8 First-Time Home Buyer Resources
Last year, first-time home buyers made up 33% of all homebuyers in the United States. As more and more millennials begin to enter an age where they’re financially stable enough to invest in a home, they’re also beginning to look for more resources that will help them make the home buying process easier and cheaper.
If you’re interested in buying a home but have questions about home loans, the home buying process, and what to expect from start to finish, it can be hard to find the answers you need, let alone in one place for you to easily access.
So, we’ve curated a list of the top resources, including all of the best places to search for first-time home buying assistance and the best first-time homebuyer programs, which are available in every state across the country.
Resources for First-Time Home Buyers
1. FHA Home Loans
As a first-time homebuyer, there are actually quite a few federal programs and grants available to help make the process more affordable. Through the Department of Housing and Urban Development, you can qualify for two different programs. The most popular is perhaps the loan program through the Federal Housing Administration or FHA. Requirements aren’t that strict to receive a loan through the FHA, making it an ideal option for first-time buyers. The loans require a credit score of about 650 or higher and a 3.5% down payment.
2. USDA Home Loan Program
Yes, even the US Department of Agriculture gives out home loans at great rates to help incentivize first-time homebuyers to move to rural areas. The best part? They require absolutely no down payment and often come with low interest rates compared to traditional first-time buyer home loans. And, we’re talking super-low interest rates, as lows as 1% in some cases. You will have to show an acceptable credit history; those with a credit score of about 640 tend to receive better rates and enjoy a more streamlined loan process.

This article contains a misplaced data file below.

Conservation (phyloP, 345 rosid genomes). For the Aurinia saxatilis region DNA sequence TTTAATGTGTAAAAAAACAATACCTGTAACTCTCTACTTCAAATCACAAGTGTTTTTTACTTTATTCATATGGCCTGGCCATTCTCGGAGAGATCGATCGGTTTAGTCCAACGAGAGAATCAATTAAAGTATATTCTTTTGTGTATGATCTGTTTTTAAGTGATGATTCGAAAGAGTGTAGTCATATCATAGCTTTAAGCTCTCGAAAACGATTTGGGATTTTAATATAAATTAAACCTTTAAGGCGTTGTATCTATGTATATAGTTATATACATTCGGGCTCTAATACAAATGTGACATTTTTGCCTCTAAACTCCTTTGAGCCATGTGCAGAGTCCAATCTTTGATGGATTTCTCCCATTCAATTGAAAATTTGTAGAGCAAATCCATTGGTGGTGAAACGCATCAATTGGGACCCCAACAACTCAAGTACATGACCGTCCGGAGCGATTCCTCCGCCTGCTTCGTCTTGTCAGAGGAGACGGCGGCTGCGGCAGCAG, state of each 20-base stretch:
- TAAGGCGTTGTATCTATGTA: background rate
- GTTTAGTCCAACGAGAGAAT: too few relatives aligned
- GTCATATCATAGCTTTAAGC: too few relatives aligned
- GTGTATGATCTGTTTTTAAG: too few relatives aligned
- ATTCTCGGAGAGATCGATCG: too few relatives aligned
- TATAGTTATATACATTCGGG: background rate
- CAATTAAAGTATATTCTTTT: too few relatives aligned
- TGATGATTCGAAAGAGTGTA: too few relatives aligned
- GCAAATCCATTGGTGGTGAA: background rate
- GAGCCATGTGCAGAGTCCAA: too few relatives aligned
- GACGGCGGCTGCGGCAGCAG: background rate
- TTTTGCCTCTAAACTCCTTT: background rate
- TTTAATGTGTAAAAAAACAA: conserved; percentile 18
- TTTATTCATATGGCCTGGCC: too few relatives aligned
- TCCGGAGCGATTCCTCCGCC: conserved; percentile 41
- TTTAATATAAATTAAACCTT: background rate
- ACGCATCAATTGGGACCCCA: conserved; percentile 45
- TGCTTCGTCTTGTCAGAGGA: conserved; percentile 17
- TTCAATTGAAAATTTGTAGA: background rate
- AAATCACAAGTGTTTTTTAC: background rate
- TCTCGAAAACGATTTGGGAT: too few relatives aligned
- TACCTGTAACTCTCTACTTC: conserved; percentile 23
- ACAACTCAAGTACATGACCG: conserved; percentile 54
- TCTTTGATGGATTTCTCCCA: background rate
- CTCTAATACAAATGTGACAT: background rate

3. HUD Homes
Homeowners who have taken advantage of the FHA home loans mentioned above sometimes default on their loans. When that happens, the HUD takes possession of the home, which benefits you! These homes are a great option for those who are new to the home buying process as they are a bit more lenient with the requirements needed to qualify for the loan. They’ll check your credit score, down payment amount, and a few other things, but it’s an easier option than going the traditional route.
4. HomePath Ready Buyer Program
First-time home buyer programs are sometimes disguised as courses that allow you to receive a grant when you complete them. The idea behind this tactic is to truly train first-time homebuyers to be financially smart with their home investment. The HomePath Ready Buyer Program is one such course. It costs $75, but upon completion, you’ll receive a grant for 3% of the closing costs as long as you purchase a Fannie Mae property (all of which have previously been foreclosed on).
5. State First-Time Home Buyer Programs
On top of federally-backed loans, every state has its own home-buying assistance program. While these programs vary in scope from state to state, they nearly all feature assistance in the form of down payment loans, mortgage assistance, closing cost assistance, and homeowner programs in rural communities. If you don’t qualify for a federally-backed FHA or USDA loan, these are great options that are a bit more localized.
6. Home Renovation Loans
Interested in purchasing a fixer-upper? There are loans available specifically for you. FHA 203(k) loans, for example, take into account what the value of the property will be after you renovate it, ensuring you’re able to borrow sufficient funds in order to complete the improvements. Likewise, similar programs exist through Freddie Mac and Fannie Mae, with the CHOICERenovation loan program and HomeStyle program available respectively. Both tend to over decent loan rates, making them great for first-time home buying on a budget.
7. Dollar Homes
The HUD just keeps on giving! Through its Dollar Homes program, the HUD offers single-family homes that are acquired by the Federal Housing Administration as a result of a foreclosure. While the term “dollar” here simply signifies that the houses are cheap, you are still able to find homes for as low as $10,000 and all the way up to about $200-300,000. If you’re simply interested in finding a cheaper home, this is a great place to start your search.
8. Homeownership Voucher Program
Through the HUD, you might be eligible for the Homeownership Voucher Program as long as you currently live in public housing or are from a low-income family. You must meet a minimum income requirement to be eligible and you’re also required to complete a homeownership and housing counseling program.
How to Save for Your First Home
Buying a home is a big financial decision. And, regardless of which kind of home buyer resources you use or what kind of first-time home buyer loan you’re able to get, you’ll want to ensure you’re saving well in advance to afford the home of your dreams.
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